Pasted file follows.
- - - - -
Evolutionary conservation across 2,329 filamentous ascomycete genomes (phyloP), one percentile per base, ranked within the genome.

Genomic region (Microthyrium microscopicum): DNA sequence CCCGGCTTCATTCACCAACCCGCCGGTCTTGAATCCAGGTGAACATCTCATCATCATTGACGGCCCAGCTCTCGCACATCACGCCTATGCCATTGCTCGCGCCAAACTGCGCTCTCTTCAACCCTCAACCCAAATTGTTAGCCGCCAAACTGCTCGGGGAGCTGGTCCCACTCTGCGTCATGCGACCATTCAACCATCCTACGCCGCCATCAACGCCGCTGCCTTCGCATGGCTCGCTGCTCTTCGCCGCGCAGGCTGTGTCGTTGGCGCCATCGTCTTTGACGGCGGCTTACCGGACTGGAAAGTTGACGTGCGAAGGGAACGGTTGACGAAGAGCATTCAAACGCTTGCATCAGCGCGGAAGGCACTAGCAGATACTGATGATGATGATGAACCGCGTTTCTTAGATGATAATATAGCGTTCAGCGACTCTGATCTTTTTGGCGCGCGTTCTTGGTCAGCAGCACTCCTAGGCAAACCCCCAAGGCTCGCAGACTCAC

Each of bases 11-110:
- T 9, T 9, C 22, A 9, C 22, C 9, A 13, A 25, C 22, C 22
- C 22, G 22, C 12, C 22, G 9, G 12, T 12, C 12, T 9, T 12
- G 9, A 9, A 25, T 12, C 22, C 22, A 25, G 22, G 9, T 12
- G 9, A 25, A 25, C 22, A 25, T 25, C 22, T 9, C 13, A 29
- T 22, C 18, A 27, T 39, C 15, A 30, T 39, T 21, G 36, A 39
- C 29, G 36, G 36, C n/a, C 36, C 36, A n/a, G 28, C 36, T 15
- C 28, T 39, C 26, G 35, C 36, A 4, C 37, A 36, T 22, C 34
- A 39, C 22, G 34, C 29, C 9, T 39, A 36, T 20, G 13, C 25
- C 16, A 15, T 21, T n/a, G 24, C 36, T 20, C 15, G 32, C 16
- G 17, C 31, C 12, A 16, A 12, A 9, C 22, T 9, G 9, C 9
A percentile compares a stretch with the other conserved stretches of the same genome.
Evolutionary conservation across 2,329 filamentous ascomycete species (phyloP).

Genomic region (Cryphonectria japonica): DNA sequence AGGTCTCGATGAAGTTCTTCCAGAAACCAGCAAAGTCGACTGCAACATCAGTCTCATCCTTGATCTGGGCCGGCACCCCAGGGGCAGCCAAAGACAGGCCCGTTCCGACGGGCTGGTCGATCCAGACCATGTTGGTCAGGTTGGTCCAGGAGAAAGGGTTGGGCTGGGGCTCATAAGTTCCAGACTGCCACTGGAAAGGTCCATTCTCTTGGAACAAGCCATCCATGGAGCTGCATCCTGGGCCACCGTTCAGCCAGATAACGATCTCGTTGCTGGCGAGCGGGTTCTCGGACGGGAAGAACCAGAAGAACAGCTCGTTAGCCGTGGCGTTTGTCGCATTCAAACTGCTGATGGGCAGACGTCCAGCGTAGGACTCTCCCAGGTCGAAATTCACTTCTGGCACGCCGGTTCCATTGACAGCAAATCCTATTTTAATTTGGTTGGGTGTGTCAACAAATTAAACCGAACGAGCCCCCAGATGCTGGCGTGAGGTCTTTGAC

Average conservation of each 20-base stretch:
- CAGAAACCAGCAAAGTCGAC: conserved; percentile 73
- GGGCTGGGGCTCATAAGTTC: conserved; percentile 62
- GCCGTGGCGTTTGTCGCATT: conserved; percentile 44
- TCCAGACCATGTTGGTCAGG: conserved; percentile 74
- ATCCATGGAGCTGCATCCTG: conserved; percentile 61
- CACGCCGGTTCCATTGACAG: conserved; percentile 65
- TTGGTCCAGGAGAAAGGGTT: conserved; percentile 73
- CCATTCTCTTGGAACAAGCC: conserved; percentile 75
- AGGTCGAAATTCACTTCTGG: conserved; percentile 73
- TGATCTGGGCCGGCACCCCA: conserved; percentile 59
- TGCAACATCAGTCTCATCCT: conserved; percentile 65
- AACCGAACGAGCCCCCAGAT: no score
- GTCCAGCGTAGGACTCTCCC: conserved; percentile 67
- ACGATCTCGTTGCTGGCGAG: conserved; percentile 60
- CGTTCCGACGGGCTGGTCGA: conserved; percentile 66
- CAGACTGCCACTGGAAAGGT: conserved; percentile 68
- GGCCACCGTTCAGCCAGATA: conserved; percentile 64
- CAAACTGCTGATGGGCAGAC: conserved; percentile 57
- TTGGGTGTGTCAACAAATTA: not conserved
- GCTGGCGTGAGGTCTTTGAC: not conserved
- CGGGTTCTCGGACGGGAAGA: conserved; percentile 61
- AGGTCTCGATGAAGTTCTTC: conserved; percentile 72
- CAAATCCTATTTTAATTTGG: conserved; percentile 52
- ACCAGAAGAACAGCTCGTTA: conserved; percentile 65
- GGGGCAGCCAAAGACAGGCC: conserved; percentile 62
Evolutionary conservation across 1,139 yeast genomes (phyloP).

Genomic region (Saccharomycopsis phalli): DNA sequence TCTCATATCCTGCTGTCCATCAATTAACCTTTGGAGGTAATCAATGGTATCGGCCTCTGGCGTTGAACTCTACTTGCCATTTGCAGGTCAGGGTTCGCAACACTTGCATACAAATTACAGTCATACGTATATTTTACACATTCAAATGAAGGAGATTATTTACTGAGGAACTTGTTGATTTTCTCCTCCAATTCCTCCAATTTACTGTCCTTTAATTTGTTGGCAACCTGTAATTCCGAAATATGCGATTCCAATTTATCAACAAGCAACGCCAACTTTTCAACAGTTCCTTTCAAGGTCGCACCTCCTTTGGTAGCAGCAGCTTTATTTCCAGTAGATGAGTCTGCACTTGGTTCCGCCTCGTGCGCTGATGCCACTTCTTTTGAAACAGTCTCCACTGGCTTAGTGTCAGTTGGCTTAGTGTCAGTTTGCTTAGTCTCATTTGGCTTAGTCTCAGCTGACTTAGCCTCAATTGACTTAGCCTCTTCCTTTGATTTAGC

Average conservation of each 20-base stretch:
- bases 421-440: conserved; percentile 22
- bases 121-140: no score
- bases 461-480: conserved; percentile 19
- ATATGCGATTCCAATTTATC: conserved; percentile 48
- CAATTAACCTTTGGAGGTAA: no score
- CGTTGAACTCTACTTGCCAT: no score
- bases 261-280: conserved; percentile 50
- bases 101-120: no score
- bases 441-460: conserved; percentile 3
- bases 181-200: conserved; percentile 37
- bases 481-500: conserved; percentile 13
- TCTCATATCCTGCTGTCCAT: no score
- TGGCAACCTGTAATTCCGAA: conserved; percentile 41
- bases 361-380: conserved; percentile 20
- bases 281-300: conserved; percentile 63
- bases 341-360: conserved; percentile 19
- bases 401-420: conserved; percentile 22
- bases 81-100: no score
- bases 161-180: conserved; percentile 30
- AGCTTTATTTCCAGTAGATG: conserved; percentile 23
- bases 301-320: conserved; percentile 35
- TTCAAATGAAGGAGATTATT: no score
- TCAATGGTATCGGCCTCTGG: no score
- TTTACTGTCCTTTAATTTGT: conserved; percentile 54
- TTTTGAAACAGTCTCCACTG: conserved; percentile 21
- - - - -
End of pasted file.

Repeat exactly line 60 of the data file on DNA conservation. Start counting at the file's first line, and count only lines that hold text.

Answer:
- bases 281-300: conserved; percentile 63